Practical, topical science in the field for middle-grade and middle school readers.

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BIRDS VS. BLADES?

OFFSHORE WIND POWER AND THE RACE TO PROTECT SEABIRDS

Scientists study seabirds to see how they might be affected by wind farms and to suggest appropriate placement for turbines to generate that nonpolluting, renewable energy.

Up and down the mid-Atlantic coast from Rhode Island to Virginia, politicians and engineers are looking for places to construct offshore wind farms, similar to those already providing clean energy around the country. Hirsch’s timely text explains this energy source, touches on why we need wind farms and how they work, and describes a four-year scientific study of gannets, scoters, and red-throated loons. She focuses particularly on the gannets, graceful ocean divers whose movements were previously a mystery. In successive chapters, she introduces the problem, then describes two nighttime boat trips to capture, band, and fit some birds with transmitters, which will reveal their whereabouts for a year. She reports on the travels of one tagged male and on life in the gannet breeding colonies off the east coast of Canada. She concludes with a more nuanced explanation of the hazards facing gannets and other seabirds. Laced with well-captioned photographs, maps, and blocks of sidebar text, the pages are attractively designed. There’s lots of information here, but there’s also lively action, a sense of immediacy, and a recognition that there are still far more questions than answers.

Practical, topical science in the field for middle-grade and middle school readers. (author’s note, source notes, glossary, selected bibliography, further information, index) (Nonfiction. 9-13)

Pub Date: Nov. 1, 2016

ISBN: 978-1-4677-9520-3

Page Count: 48

Publisher: Millbrook/Lerner

Review Posted Online: Aug. 2, 2016

Kirkus Reviews Issue: Aug. 15, 2016

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Moving and poetic.

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PAX

A motherless boy is forced to abandon his domesticated fox when his father decides to join soldiers in an approaching war.

Twelve-year-old Peter found his loyal companion, Pax, as an orphaned kit while still grieving his own mother’s death. Peter’s difficult and often harsh father said he could keep the fox “for now” but five years later insists the boy leave Pax by the road when he takes Peter to his grandfather’s house, hundreds of miles away. Peter’s journey back to Pax and Pax’s steadfastness in waiting for Peter’s return result in a tale of survival, intrinsic connection, and redemption. The battles between warring humans in the unnamed conflict remain remote, but the oncoming wave of deaths is seen through Pax’s eyes as woodland creatures are blown up by mines. While Pax learns to negotiate the complications of surviving in the wild and relating to other foxes, Peter breaks his foot and must learn to trust a seemingly eccentric woman named Vola who battles her own ghosts of war. Alternating chapters from the perspectives of boy and fox are perfectly paced and complementary. Only Peter, Pax, Vola, and three of Pax’s fox companions are named, conferring a spare, fablelike quality. Every moment in the graceful, fluid narrative is believable. Klassen’s cover art has a sense of contained, powerful stillness. (Interior illustrations not seen.)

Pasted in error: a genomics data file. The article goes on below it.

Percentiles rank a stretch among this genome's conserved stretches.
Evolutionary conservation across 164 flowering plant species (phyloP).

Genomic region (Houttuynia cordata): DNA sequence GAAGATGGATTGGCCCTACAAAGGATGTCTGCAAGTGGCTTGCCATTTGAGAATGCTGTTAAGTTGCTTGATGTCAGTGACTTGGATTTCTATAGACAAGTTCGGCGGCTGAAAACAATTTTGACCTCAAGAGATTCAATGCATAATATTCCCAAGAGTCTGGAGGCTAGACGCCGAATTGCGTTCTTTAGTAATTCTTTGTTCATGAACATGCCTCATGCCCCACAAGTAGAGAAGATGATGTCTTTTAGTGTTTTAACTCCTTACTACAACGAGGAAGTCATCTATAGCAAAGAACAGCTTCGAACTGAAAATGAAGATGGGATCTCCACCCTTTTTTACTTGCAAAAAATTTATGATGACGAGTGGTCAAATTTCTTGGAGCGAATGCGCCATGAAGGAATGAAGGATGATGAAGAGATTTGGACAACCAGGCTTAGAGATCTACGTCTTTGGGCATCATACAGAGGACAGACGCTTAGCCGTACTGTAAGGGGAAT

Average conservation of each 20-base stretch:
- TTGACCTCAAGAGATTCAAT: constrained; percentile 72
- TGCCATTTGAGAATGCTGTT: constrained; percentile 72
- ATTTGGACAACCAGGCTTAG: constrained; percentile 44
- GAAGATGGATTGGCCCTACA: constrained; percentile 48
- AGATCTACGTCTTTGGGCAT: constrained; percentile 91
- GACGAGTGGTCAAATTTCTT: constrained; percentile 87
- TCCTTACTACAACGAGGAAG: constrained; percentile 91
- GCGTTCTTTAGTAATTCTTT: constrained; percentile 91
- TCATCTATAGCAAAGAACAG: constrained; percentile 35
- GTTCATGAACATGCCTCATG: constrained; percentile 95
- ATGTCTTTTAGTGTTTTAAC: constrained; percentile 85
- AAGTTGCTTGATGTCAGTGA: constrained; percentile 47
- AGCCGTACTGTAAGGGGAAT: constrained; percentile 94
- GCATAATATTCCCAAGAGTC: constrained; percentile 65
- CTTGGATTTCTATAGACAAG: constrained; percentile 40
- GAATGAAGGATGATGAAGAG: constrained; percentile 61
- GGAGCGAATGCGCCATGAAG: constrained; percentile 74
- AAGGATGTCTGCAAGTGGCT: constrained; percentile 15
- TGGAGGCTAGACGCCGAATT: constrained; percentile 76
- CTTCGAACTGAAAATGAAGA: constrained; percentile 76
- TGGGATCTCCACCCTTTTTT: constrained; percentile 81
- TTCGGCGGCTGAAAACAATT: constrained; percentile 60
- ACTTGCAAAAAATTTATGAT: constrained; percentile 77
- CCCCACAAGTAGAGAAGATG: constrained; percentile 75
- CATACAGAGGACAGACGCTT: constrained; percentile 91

Moving and poetic. (Animal fantasy. 9-13)

Pub Date: Feb. 2, 2016

ISBN: 978-0-06-237701-2

Page Count: 304

Publisher: Balzer + Bray/HarperCollins

Review Posted Online: Oct. 19, 2015

Kirkus Reviews Issue: Nov. 1, 2015

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An almost-orphan and a rescue dog share lots of heart in a winsome coming-of-age story.

A HOME FOR GODDESSES AND DOGS

After her mother succumbs to heart disease, 13-year-old Lydia goes to live with her mother’s older sister, Aunt Brat, and her wife, Eileen, in their small Connecticut town.

Almost immediately the loving couple adopts a large rescue dog that becomes mostly Lydia’s responsibility. The unfortunate animal isn’t even housebroken, and Lydia’s most decidedly not a dog person, so caring for Guffer is challenging. So is trying to be cordial—but not too friendly—with her 12 eighth grade classmates. Previously home-schooled, Lydia’s not quite ready for the friend thing. Secrets, like who could have been responsible for maiming two baby goats or why Brat is secretly caring for them at a neighbor’s farm, complicate life. Background plotlines (an angry neighbor who hates Guffer, Lydia’s absent father, and the cause of Guffer’s anxieties) all gradually evolve. Similarly, Lydia slowly learns to cope with her grief, sometimes aided by spending time with “the goddesses”—artistic collages of strong women that she and her mother crafted. Gentle, fully fleshed characters (most seemingly white) are lovingly drawn in this long tale of healing, but the pacing is sometimes frustratingly slow. Although she’s clearly intelligent, Lydia’s first-person narrative often seems more like the voice of an adult than a young teen. In spite of these minor flaws, her poignant tale is engaging and uplifting.

An almost-orphan and a rescue dog share lots of heart in a winsome coming-of-age story. (Fiction.10-13)

Pub Date: Feb. 25, 2020

ISBN: 978-0-06-279678-3

Page Count: 400

Publisher: Katherine Tegen/HarperCollins

Review Posted Online: Oct. 9, 2019

Kirkus Reviews Issue: Nov. 1, 2019

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